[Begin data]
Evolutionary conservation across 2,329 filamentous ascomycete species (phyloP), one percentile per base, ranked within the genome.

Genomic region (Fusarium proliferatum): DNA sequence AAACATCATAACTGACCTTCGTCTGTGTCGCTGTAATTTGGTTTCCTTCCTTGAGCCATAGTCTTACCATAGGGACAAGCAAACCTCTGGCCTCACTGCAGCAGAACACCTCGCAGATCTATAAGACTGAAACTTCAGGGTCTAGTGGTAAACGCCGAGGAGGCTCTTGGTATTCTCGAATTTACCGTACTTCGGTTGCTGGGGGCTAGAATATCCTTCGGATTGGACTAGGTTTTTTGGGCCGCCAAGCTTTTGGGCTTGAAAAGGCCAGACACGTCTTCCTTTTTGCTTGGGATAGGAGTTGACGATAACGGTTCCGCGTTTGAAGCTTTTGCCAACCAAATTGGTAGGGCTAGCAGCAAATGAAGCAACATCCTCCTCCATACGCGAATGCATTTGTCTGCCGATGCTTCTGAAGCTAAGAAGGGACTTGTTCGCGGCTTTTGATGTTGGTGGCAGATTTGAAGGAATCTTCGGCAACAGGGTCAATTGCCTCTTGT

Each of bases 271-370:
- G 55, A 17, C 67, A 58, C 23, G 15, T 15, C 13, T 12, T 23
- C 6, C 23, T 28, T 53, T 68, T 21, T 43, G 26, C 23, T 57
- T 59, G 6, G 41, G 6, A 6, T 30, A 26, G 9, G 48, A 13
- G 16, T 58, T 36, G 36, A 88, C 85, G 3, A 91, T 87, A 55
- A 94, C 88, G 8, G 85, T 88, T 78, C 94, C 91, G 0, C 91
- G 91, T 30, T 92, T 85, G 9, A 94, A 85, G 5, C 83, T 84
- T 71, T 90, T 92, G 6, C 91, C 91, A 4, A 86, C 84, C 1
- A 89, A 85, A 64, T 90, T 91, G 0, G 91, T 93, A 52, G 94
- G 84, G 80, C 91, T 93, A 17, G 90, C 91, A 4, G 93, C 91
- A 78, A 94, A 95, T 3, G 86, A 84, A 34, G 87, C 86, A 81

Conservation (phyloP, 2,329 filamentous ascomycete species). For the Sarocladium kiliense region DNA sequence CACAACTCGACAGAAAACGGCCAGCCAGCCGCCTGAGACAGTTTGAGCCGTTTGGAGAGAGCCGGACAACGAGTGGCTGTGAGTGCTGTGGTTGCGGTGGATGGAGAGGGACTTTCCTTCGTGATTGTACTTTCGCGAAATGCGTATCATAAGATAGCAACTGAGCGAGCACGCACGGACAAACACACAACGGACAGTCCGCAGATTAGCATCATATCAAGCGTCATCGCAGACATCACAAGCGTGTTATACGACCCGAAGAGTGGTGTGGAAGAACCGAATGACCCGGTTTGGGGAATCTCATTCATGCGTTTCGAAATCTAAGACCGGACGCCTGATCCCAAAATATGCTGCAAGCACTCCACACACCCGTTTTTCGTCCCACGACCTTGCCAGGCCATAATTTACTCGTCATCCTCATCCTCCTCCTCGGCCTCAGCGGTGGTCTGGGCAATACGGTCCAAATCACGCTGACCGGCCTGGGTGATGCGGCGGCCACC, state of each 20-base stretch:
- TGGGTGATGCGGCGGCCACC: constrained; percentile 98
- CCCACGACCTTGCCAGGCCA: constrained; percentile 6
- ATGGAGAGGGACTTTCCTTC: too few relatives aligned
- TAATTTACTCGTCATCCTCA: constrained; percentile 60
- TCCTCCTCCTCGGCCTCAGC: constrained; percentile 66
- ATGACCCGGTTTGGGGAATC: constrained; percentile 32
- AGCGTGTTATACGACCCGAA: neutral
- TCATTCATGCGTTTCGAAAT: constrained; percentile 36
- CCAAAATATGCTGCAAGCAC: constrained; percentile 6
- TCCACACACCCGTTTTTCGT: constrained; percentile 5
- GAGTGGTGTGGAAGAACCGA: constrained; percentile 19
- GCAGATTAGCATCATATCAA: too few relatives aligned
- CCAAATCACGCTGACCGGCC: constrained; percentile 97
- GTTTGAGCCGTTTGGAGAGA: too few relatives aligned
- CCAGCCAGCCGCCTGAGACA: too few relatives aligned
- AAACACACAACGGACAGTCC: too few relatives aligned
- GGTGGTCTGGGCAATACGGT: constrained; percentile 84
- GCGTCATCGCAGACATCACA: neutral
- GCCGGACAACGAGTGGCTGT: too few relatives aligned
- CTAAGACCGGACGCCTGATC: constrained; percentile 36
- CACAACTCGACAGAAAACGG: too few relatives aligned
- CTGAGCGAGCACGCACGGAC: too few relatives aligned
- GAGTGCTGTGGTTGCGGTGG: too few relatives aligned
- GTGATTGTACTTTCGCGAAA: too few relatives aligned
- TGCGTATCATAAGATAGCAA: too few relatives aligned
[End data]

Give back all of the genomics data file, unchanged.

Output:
Evolutionary conservation across 2,329 filamentous ascomycete species (phyloP), one percentile per base, ranked within the genome.

Genomic region (Fusarium proliferatum): DNA sequence AAACATCATAACTGACCTTCGTCTGTGTCGCTGTAATTTGGTTTCCTTCCTTGAGCCATAGTCTTACCATAGGGACAAGCAAACCTCTGGCCTCACTGCAGCAGAACACCTCGCAGATCTATAAGACTGAAACTTCAGGGTCTAGTGGTAAACGCCGAGGAGGCTCTTGGTATTCTCGAATTTACCGTACTTCGGTTGCTGGGGGCTAGAATATCCTTCGGATTGGACTAGGTTTTTTGGGCCGCCAAGCTTTTGGGCTTGAAAAGGCCAGACACGTCTTCCTTTTTGCTTGGGATAGGAGTTGACGATAACGGTTCCGCGTTTGAAGCTTTTGCCAACCAAATTGGTAGGGCTAGCAGCAAATGAAGCAACATCCTCCTCCATACGCGAATGCATTTGTCTGCCGATGCTTCTGAAGCTAAGAAGGGACTTGTTCGCGGCTTTTGATGTTGGTGGCAGATTTGAAGGAATCTTCGGCAACAGGGTCAATTGCCTCTTGT

Each of bases 271-370:
- G 55, A 17, C 67, A 58, C 23, G 15, T 15, C 13, T 12, T 23
- C 6, C 23, T 28, T 53, T 68, T 21, T 43, G 26, C 23, T 57
- T 59, G 6, G 41, G 6, A 6, T 30, A 26, G 9, G 48, A 13
- G 16, T 58, T 36, G 36, A 88, C 85, G 3, A 91, T 87, A 55
- A 94, C 88, G 8, G 85, T 88, T 78, C 94, C 91, G 0, C 91
- G 91, T 30, T 92, T 85, G 9, A 94, A 85, G 5, C 83, T 84
- T 71, T 90, T 92, G 6, C 91, C 91, A 4, A 86, C 84, C 1
- A 89, A 85, A 64, T 90, T 91, G 0, G 91, T 93, A 52, G 94
- G 84, G 80, C 91, T 93, A 17, G 90, C 91, A 4, G 93, C 91
- A 78, A 94, A 95, T 3, G 86, A 84, A 34, G 87, C 86, A 81

Conservation (phyloP, 2,329 filamentous ascomycete species). For the Sarocladium kiliense region DNA sequence CACAACTCGACAGAAAACGGCCAGCCAGCCGCCTGAGACAGTTTGAGCCGTTTGGAGAGAGCCGGACAACGAGTGGCTGTGAGTGCTGTGGTTGCGGTGGATGGAGAGGGACTTTCCTTCGTGATTGTACTTTCGCGAAATGCGTATCATAAGATAGCAACTGAGCGAGCACGCACGGACAAACACACAACGGACAGTCCGCAGATTAGCATCATATCAAGCGTCATCGCAGACATCACAAGCGTGTTATACGACCCGAAGAGTGGTGTGGAAGAACCGAATGACCCGGTTTGGGGAATCTCATTCATGCGTTTCGAAATCTAAGACCGGACGCCTGATCCCAAAATATGCTGCAAGCACTCCACACACCCGTTTTTCGTCCCACGACCTTGCCAGGCCATAATTTACTCGTCATCCTCATCCTCCTCCTCGGCCTCAGCGGTGGTCTGGGCAATACGGTCCAAATCACGCTGACCGGCCTGGGTGATGCGGCGGCCACC, state of each 20-base stretch:
- TGGGTGATGCGGCGGCCACC: constrained; percentile 98
- CCCACGACCTTGCCAGGCCA: constrained; percentile 6
- ATGGAGAGGGACTTTCCTTC: too few relatives aligned
- TAATTTACTCGTCATCCTCA: constrained; percentile 60
- TCCTCCTCCTCGGCCTCAGC: constrained; percentile 66
- ATGACCCGGTTTGGGGAATC: constrained; percentile 32
- AGCGTGTTATACGACCCGAA: neutral
- TCATTCATGCGTTTCGAAAT: constrained; percentile 36
- CCAAAATATGCTGCAAGCAC: constrained; percentile 6
- TCCACACACCCGTTTTTCGT: constrained; percentile 5
- GAGTGGTGTGGAAGAACCGA: constrained; percentile 19
- GCAGATTAGCATCATATCAA: too few relatives aligned
- CCAAATCACGCTGACCGGCC: constrained; percentile 97
- GTTTGAGCCGTTTGGAGAGA: too few relatives aligned
- CCAGCCAGCCGCCTGAGACA: too few relatives aligned
- AAACACACAACGGACAGTCC: too few relatives aligned
- GGTGGTCTGGGCAATACGGT: constrained; percentile 84
- GCGTCATCGCAGACATCACA: neutral
- GCCGGACAACGAGTGGCTGT: too few relatives aligned
- CTAAGACCGGACGCCTGATC: constrained; percentile 36
- CACAACTCGACAGAAAACGG: too few relatives aligned
- CTGAGCGAGCACGCACGGAC: too few relatives aligned
- GAGTGCTGTGGTTGCGGTGG: too few relatives aligned
- GTGATTGTACTTTCGCGAAA: too few relatives aligned
- TGCGTATCATAAGATAGCAA: too few relatives aligned